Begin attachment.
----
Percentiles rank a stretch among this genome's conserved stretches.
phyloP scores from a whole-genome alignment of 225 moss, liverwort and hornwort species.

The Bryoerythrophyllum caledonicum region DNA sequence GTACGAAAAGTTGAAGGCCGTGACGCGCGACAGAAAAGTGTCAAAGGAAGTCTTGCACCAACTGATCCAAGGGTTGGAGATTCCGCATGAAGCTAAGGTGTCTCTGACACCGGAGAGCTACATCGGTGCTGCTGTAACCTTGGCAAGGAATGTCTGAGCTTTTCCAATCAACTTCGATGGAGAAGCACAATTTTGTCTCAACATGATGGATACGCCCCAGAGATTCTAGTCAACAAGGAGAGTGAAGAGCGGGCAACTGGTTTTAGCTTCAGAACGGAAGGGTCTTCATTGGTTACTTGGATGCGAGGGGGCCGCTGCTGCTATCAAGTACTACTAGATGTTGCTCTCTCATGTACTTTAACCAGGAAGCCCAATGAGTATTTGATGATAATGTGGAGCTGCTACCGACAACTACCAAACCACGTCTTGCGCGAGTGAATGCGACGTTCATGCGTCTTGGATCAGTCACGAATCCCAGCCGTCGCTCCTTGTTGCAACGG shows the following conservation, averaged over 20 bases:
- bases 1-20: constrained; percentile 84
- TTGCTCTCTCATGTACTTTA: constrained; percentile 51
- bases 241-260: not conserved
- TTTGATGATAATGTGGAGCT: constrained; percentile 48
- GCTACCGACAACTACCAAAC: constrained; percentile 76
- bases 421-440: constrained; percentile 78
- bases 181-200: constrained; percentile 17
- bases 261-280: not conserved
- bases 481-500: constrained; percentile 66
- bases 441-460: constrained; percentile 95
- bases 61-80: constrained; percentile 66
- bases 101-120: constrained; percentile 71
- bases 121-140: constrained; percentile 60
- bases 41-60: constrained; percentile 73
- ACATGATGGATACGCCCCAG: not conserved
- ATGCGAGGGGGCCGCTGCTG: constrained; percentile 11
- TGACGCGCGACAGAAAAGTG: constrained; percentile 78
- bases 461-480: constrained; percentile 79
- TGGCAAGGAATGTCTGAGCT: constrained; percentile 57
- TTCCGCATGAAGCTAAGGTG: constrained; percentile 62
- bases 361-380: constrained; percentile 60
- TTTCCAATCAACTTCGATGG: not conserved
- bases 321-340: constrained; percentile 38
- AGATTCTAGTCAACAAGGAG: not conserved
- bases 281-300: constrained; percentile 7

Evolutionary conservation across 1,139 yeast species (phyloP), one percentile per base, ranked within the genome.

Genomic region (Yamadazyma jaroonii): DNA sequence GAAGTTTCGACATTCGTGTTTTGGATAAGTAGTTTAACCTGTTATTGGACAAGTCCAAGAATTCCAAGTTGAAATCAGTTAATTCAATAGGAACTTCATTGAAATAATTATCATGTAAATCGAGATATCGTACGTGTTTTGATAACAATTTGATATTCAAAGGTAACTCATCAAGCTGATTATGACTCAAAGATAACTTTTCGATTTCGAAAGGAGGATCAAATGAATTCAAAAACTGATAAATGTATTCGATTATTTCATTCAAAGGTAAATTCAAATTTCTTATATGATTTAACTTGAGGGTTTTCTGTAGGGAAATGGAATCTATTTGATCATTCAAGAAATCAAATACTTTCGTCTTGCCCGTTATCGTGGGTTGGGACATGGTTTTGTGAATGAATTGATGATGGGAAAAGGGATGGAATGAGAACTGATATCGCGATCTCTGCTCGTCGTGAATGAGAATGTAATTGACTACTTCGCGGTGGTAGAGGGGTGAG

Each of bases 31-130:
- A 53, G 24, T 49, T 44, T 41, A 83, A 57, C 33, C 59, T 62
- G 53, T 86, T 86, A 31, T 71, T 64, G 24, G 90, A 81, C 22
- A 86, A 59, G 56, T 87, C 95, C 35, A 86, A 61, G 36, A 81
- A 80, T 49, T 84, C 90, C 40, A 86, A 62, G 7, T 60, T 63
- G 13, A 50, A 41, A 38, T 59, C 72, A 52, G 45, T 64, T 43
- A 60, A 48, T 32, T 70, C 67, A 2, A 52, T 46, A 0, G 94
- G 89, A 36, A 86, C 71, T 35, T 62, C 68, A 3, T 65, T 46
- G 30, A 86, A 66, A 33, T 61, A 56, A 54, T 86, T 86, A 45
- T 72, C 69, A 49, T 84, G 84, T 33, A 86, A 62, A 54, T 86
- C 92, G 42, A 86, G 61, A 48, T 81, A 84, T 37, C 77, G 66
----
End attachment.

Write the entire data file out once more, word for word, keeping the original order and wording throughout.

Percentiles rank a stretch among this genome's conserved stretches.
phyloP scores from a whole-genome alignment of 225 moss, liverwort and hornwort species.

The Bryoerythrophyllum caledonicum region DNA sequence GTACGAAAAGTTGAAGGCCGTGACGCGCGACAGAAAAGTGTCAAAGGAAGTCTTGCACCAACTGATCCAAGGGTTGGAGATTCCGCATGAAGCTAAGGTGTCTCTGACACCGGAGAGCTACATCGGTGCTGCTGTAACCTTGGCAAGGAATGTCTGAGCTTTTCCAATCAACTTCGATGGAGAAGCACAATTTTGTCTCAACATGATGGATACGCCCCAGAGATTCTAGTCAACAAGGAGAGTGAAGAGCGGGCAACTGGTTTTAGCTTCAGAACGGAAGGGTCTTCATTGGTTACTTGGATGCGAGGGGGCCGCTGCTGCTATCAAGTACTACTAGATGTTGCTCTCTCATGTACTTTAACCAGGAAGCCCAATGAGTATTTGATGATAATGTGGAGCTGCTACCGACAACTACCAAACCACGTCTTGCGCGAGTGAATGCGACGTTCATGCGTCTTGGATCAGTCACGAATCCCAGCCGTCGCTCCTTGTTGCAACGG shows the following conservation, averaged over 20 bases:
- bases 1-20: constrained; percentile 84
- TTGCTCTCTCATGTACTTTA: constrained; percentile 51
- bases 241-260: not conserved
- TTTGATGATAATGTGGAGCT: constrained; percentile 48
- GCTACCGACAACTACCAAAC: constrained; percentile 76
- bases 421-440: constrained; percentile 78
- bases 181-200: constrained; percentile 17
- bases 261-280: not conserved
- bases 481-500: constrained; percentile 66
- bases 441-460: constrained; percentile 95
- bases 61-80: constrained; percentile 66
- bases 101-120: constrained; percentile 71
- bases 121-140: constrained; percentile 60
- bases 41-60: constrained; percentile 73
- ACATGATGGATACGCCCCAG: not conserved
- ATGCGAGGGGGCCGCTGCTG: constrained; percentile 11
- TGACGCGCGACAGAAAAGTG: constrained; percentile 78
- bases 461-480: constrained; percentile 79
- TGGCAAGGAATGTCTGAGCT: constrained; percentile 57
- TTCCGCATGAAGCTAAGGTG: constrained; percentile 62
- bases 361-380: constrained; percentile 60
- TTTCCAATCAACTTCGATGG: not conserved
- bases 321-340: constrained; percentile 38
- AGATTCTAGTCAACAAGGAG: not conserved
- bases 281-300: constrained; percentile 7

Evolutionary conservation across 1,139 yeast species (phyloP), one percentile per base, ranked within the genome.

Genomic region (Yamadazyma jaroonii): DNA sequence GAAGTTTCGACATTCGTGTTTTGGATAAGTAGTTTAACCTGTTATTGGACAAGTCCAAGAATTCCAAGTTGAAATCAGTTAATTCAATAGGAACTTCATTGAAATAATTATCATGTAAATCGAGATATCGTACGTGTTTTGATAACAATTTGATATTCAAAGGTAACTCATCAAGCTGATTATGACTCAAAGATAACTTTTCGATTTCGAAAGGAGGATCAAATGAATTCAAAAACTGATAAATGTATTCGATTATTTCATTCAAAGGTAAATTCAAATTTCTTATATGATTTAACTTGAGGGTTTTCTGTAGGGAAATGGAATCTATTTGATCATTCAAGAAATCAAATACTTTCGTCTTGCCCGTTATCGTGGGTTGGGACATGGTTTTGTGAATGAATTGATGATGGGAAAAGGGATGGAATGAGAACTGATATCGCGATCTCTGCTCGTCGTGAATGAGAATGTAATTGACTACTTCGCGGTGGTAGAGGGGTGAG

Each of bases 31-130:
- A 53, G 24, T 49, T 44, T 41, A 83, A 57, C 33, C 59, T 62
- G 53, T 86, T 86, A 31, T 71, T 64, G 24, G 90, A 81, C 22
- A 86, A 59, G 56, T 87, C 95, C 35, A 86, A 61, G 36, A 81
- A 80, T 49, T 84, C 90, C 40, A 86, A 62, G 7, T 60, T 63
- G 13, A 50, A 41, A 38, T 59, C 72, A 52, G 45, T 64, T 43
- A 60, A 48, T 32, T 70, C 67, A 2, A 52, T 46, A 0, G 94
- G 89, A 36, A 86, C 71, T 35, T 62, C 68, A 3, T 65, T 46
- G 30, A 86, A 66, A 33, T 61, A 56, A 54, T 86, T 86, A 45
- T 72, C 69, A 49, T 84, G 84, T 33, A 86, A 62, A 54, T 86
- C 92, G 42, A 86, G 61, A 48, T 81, A 84, T 37, C 77, G 66